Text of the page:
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Obama, Abe under pressure to salvage signature Pacific trade pact

WASHINGTON: A meeting between U.S. President Barack Obama and Japanese Prime Minister Shinzo Abe this week in Tokyo may not seal one of the world's biggest trade pacts, but it could give it a much-needed boost.

A central element of Obama's strategic shift towards Asia, the Trans-Pacific Partnership (TPP) would connect a dozen Asia-Pacific economies by eliminating trade barriers and harmonizing regulations in a pact covering two-fifths of the world economy and a third of all global trade.

After four years of talks and missed deadlines, negotiators from several TPP countries say they hope Thursday's summit will lay the groundwork for tough concessions, including a possible easing in Japan's protectionist stance on beef, sugar, dairy and wheat — a step that could breathe into the struggling TPP.

"Hopefully this will provide some clarity about the level of ambition we can expect in a hopefully successful TPP," New Zealand Trade Minister Tim Groser said.

The White House had hoped to complete the deal last year but has faced disagreements over barriers such as Japanese import duties on agricultural products. Tokyo is fighting to maintain import tariffs in five agricultural categories: rice, wheat, dairy, sugar, and beef and pork products.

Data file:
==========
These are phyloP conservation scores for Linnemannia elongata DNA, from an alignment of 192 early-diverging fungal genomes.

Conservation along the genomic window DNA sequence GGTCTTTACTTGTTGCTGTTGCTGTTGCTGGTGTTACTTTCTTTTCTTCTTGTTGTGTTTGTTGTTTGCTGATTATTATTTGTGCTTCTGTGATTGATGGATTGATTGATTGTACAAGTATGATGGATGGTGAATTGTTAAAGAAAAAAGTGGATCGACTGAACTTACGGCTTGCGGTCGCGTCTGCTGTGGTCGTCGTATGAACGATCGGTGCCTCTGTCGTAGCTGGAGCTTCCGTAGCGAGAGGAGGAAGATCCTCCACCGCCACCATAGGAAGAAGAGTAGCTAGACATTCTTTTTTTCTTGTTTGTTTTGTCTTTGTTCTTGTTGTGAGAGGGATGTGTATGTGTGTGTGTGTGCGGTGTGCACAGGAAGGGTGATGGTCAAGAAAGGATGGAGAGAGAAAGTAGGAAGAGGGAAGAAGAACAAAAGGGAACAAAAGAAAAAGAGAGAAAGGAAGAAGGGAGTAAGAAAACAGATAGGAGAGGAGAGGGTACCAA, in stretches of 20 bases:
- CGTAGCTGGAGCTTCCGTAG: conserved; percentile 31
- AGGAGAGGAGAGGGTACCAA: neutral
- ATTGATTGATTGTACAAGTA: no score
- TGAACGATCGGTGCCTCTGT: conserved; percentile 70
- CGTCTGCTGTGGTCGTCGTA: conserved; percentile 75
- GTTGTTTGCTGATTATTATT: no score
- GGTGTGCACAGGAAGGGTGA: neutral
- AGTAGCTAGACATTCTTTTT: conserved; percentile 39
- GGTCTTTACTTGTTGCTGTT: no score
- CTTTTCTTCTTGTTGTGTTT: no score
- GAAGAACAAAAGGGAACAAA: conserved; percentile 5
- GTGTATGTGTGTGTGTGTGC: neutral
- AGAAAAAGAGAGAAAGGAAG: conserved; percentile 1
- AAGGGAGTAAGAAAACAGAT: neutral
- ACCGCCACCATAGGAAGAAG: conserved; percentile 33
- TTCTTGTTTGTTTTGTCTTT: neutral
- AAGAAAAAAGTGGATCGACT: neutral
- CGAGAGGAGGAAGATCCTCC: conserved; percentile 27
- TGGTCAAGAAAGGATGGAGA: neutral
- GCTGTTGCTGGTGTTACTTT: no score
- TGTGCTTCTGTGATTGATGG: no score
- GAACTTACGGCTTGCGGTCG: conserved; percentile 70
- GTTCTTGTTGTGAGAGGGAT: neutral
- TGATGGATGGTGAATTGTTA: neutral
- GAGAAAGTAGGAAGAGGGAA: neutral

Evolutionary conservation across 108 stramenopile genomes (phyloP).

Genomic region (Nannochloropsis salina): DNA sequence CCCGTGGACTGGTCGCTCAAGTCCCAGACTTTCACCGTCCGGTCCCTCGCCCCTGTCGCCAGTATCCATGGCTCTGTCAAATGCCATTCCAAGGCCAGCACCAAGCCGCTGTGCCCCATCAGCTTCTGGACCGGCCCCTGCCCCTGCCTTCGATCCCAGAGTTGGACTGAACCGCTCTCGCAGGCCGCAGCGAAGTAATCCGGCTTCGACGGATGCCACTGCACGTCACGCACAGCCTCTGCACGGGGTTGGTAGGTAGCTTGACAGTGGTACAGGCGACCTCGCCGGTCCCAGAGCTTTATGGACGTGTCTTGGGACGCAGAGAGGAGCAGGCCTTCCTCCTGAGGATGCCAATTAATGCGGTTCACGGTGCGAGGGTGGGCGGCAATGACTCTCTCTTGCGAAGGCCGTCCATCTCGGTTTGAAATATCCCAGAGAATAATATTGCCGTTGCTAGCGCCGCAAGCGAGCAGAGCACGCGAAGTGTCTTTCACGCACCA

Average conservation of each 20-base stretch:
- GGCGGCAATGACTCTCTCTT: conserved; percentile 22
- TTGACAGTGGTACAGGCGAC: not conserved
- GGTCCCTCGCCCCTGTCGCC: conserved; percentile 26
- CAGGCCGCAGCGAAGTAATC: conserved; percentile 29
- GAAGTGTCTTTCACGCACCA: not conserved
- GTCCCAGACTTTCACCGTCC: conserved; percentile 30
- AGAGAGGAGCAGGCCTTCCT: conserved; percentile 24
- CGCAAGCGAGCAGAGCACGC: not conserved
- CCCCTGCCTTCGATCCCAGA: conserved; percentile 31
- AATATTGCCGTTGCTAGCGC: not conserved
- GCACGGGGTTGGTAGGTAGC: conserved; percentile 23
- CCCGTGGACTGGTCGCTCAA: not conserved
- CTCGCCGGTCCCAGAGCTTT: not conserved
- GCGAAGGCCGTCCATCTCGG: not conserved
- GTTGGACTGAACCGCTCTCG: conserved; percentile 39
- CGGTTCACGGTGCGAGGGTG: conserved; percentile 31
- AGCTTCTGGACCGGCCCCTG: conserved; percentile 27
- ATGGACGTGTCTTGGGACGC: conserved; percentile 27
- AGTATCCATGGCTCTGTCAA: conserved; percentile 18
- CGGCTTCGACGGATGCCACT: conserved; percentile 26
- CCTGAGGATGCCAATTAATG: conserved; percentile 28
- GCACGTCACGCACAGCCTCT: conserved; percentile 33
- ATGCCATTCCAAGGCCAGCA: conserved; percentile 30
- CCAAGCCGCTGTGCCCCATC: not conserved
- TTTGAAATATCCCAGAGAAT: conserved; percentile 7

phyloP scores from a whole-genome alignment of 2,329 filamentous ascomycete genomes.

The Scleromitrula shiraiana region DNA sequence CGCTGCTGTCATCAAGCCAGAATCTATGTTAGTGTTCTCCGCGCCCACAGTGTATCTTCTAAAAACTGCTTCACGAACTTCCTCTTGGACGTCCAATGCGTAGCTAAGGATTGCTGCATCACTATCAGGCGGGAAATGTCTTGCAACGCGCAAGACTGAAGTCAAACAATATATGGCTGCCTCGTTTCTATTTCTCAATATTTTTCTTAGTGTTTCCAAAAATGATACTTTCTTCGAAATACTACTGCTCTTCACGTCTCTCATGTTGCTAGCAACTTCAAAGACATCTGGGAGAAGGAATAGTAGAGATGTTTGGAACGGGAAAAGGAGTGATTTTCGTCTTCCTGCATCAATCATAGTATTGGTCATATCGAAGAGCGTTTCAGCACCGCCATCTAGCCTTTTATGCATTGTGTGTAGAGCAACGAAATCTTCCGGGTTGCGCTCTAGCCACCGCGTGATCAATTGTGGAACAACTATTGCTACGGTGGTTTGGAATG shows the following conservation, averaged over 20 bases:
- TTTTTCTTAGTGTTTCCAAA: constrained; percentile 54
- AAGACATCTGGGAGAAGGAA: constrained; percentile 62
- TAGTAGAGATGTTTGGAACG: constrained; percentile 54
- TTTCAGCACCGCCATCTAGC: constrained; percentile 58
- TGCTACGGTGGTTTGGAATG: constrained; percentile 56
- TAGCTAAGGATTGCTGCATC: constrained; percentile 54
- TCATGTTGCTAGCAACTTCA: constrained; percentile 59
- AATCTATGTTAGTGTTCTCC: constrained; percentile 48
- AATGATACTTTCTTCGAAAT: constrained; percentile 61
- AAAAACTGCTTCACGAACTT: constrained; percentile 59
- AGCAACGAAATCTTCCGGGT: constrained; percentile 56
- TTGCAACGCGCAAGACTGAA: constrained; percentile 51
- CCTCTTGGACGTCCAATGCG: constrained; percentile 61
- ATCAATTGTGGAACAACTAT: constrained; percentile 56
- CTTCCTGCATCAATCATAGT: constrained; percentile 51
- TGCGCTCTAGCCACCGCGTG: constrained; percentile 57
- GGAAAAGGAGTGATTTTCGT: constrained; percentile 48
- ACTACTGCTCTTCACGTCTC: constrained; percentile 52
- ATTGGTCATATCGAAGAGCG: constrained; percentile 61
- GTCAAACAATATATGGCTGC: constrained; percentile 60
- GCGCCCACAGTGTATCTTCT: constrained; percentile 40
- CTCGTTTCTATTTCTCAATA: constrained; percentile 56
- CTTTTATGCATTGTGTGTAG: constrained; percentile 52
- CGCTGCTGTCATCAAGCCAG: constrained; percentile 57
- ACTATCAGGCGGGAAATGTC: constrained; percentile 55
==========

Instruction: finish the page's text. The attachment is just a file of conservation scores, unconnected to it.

Washington, meanwhile, has sought ways to protect U.S. carmakers from their Japanese rivals.

Experts are looking for signs of concessions, especially from Japan given its staunch protection of its beef, sugar, dairy and wheat industries. Under one optimistic scenario, the leaders could announce they expect concrete outcomes soon, perhaps next month, when TPP negotiators meet in Vietnam.

A senior U.S. official said the summit would likely produce a statement giving a nudge for the negotiations to move to the next stage, a view shared by some industry groups.

"I think it will be something artfully worded to say we have made significant progress and our negotiators continue to work on this with a goal of concluding," said James Fatheree, senior director for Japan and Korea at the U.S. Chamber of Commerce in Washington and president of the U.S.-Japan Business Council.-Reuters

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